ATLANTA — A common single nucleotide polymorphism (SNP) was associated with increased risk for developing stroke in childhood survivors who received cranial radiation therapy (CRT) for their primary cancer, according to results presented at the AACR Annual Meeting 2019, March 29–April 3.
“We have identified a genetic risk factor that confers a high risk of stroke among childhood cancer survivors treated with cranial radiation therapy,” said Yadav Sapkota, PhD, clinical research scientist at St. Jude Children’s Research Hospital. “Our findings can help better identify survivors who are at the highest risk for developing stroke and formulate intervention strategies to minimize their risk,” he said.
Childhood cancer survivors treated with CRT, or radiation to the brain, for their primary cancer are at an increased risk of developing stroke, said Sapkota. Compared to survivors who do not receive CRT, those who receive between 30 and 50 Gray (Gy) have a six-fold risk for developing stroke, while those who receive more than 50 Gy have an 11-fold risk for developing stroke, according to past studies, he added. “However, the stroke risk seems to vary within the same CRT dose group, even after accounting for other clinical and demographic factors,” Sapkota noted. “This indicated to us that there may be genetic predisposition that influences a CRT-exposed survivor’s risk for developing stroke,” he said.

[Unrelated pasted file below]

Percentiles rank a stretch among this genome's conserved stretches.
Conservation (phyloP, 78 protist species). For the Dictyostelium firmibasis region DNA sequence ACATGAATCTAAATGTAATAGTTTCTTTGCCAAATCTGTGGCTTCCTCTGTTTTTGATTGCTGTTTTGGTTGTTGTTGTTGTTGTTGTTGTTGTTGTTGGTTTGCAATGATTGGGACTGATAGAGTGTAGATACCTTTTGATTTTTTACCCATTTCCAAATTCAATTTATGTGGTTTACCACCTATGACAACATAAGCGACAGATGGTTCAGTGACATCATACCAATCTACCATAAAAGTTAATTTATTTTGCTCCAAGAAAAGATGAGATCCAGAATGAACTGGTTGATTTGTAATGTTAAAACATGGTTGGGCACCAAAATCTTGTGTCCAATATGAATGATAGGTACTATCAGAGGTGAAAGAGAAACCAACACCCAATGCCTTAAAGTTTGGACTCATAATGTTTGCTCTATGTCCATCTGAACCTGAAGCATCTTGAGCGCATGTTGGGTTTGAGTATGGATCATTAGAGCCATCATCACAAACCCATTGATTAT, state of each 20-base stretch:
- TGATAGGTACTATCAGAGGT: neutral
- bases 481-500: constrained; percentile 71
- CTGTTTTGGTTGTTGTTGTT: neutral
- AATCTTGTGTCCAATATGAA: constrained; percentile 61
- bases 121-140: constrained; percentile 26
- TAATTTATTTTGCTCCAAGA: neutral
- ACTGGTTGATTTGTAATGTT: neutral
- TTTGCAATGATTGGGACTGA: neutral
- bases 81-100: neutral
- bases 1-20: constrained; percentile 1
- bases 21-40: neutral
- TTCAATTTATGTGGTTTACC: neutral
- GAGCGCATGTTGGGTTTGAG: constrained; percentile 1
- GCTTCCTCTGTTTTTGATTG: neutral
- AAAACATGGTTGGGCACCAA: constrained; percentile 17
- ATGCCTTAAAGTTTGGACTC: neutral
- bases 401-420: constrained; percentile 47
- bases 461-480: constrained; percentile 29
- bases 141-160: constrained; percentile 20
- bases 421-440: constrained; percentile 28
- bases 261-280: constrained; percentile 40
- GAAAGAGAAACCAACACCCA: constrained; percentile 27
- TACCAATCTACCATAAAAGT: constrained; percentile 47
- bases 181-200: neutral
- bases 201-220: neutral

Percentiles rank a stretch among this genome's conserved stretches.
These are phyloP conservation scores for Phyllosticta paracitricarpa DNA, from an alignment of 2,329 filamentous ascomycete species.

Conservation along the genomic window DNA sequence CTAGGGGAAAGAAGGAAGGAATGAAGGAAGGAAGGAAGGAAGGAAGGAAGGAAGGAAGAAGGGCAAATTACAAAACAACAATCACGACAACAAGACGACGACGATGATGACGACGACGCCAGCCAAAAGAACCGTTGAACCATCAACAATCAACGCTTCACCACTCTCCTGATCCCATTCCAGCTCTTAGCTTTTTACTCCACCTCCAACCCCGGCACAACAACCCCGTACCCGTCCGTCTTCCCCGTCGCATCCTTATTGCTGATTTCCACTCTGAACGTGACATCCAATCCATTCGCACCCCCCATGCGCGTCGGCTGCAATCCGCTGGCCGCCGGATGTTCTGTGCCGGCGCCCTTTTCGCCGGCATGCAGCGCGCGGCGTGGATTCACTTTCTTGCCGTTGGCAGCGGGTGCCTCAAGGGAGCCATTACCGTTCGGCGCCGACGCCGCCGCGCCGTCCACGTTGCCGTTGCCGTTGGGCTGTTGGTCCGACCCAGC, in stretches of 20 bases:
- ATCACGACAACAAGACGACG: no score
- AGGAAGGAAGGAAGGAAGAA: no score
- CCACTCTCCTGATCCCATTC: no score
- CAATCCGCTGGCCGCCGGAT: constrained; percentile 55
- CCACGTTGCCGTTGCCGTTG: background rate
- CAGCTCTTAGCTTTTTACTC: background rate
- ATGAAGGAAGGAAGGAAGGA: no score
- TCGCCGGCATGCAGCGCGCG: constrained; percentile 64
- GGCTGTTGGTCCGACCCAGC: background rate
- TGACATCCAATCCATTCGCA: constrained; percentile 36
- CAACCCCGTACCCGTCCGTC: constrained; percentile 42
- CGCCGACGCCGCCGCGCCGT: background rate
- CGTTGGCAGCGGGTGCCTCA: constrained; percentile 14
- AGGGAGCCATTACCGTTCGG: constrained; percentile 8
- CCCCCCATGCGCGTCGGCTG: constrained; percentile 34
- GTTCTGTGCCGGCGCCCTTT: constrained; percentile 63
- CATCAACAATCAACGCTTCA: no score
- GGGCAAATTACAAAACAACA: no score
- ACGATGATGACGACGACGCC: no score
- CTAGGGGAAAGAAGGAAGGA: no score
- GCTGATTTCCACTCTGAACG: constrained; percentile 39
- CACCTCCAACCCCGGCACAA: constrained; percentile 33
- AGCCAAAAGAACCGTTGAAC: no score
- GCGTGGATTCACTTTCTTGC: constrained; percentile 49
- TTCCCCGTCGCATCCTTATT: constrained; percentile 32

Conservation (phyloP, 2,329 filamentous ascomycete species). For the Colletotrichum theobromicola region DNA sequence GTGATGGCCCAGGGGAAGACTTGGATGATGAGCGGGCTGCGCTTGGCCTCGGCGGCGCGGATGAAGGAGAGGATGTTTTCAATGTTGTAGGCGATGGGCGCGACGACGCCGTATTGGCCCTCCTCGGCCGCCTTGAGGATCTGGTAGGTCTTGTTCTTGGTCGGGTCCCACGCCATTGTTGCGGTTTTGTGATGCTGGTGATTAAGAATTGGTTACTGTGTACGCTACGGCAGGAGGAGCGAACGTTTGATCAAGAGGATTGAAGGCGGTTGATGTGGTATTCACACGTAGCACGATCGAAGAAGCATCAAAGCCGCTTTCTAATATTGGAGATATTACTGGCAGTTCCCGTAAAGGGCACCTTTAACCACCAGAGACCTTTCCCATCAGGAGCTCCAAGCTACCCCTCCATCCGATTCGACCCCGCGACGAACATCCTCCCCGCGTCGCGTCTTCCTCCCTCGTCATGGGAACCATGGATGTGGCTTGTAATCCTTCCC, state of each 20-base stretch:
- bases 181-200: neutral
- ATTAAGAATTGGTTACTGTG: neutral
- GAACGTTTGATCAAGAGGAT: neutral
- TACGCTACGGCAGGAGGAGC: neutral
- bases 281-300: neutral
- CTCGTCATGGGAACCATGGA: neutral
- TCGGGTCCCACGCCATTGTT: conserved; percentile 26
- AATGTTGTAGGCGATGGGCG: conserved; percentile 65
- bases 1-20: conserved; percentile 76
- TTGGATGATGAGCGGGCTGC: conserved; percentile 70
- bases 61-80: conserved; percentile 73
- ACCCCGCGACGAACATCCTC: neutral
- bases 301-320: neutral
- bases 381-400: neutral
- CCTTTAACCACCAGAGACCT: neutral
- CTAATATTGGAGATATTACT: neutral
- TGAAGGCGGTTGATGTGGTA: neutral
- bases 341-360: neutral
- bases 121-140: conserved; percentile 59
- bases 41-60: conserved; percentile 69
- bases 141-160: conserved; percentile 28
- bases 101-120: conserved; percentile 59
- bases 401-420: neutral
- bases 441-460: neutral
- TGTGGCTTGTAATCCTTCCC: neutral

To identify common SNPs (defined here as occurring in greater than 5 percent of the study population) associated with stroke risk, Sapkota and colleagues analyzed whole-genome sequencing data from 686 childhood cancer survivors treated with CRT for their primary cancer from the St. Jude Lifetime Cohort (SJLIFE) study; all survivors in this analysis were of European descent. Of these survivors, 116 (17 percent) developed clinically diagnosed stroke.
Following multivariable analysis, the authors found that CRT-exposed survivors harboring a common SNP on the 5p15.33 locus were nearly three times as likely to develop a stroke compared to CRT-exposed survivors without the SNP. The dose of radiation appeared to affect the SNP-risk association; survivors treated with 25-50 Gy had nearly five times the risk of developing stroke if they carried the SNP, while patients treated with less than 25 Gy or more than 50 Gy had roughly three times the risk of developing stroke if they carried the SNP.
“We found that the common SNP had the most pronounced effect on the risk for stroke following an intermediate dose of radiation,” noted Sapkota. “While survivors treated with greater than 50 Gy of radiation still have an increased risk of stroke if they carry the SNP, we hypothesize that higher doses of radiation displace the influence of genetics,” he said.
The researchers replicated the finding in two independent groups of survivors from the SJLIFE study, consisting of survivors of African ancestry who received CRT and survivors of European descent who did not receive CRT. “Results of the replication analysis suggest that a combination of CRT treatment and genetic factors can greatly increase childhood cancer survivors’ risk for developing stroke,” said Sapkota. “Survivors treated with CRT who carry this genetic variant can benefit from being monitored and counseled to minimize their modifiable cardiovascular risk factors,” he added.
A limitation of the study is the small sample size, which will require validation in additional cohorts, Sapkota said. Functional experiments are also needed to gain mechanistic insights underlying the link between the common SNP and risk of stroke among survivors treated with CRT – thereby informing potential intervention-based approaches.
This study was sponsored by the National Cancer Institute and ALSAC, the fundraising and awareness organization of St. Jude. Sapkota declares no conflict of interest.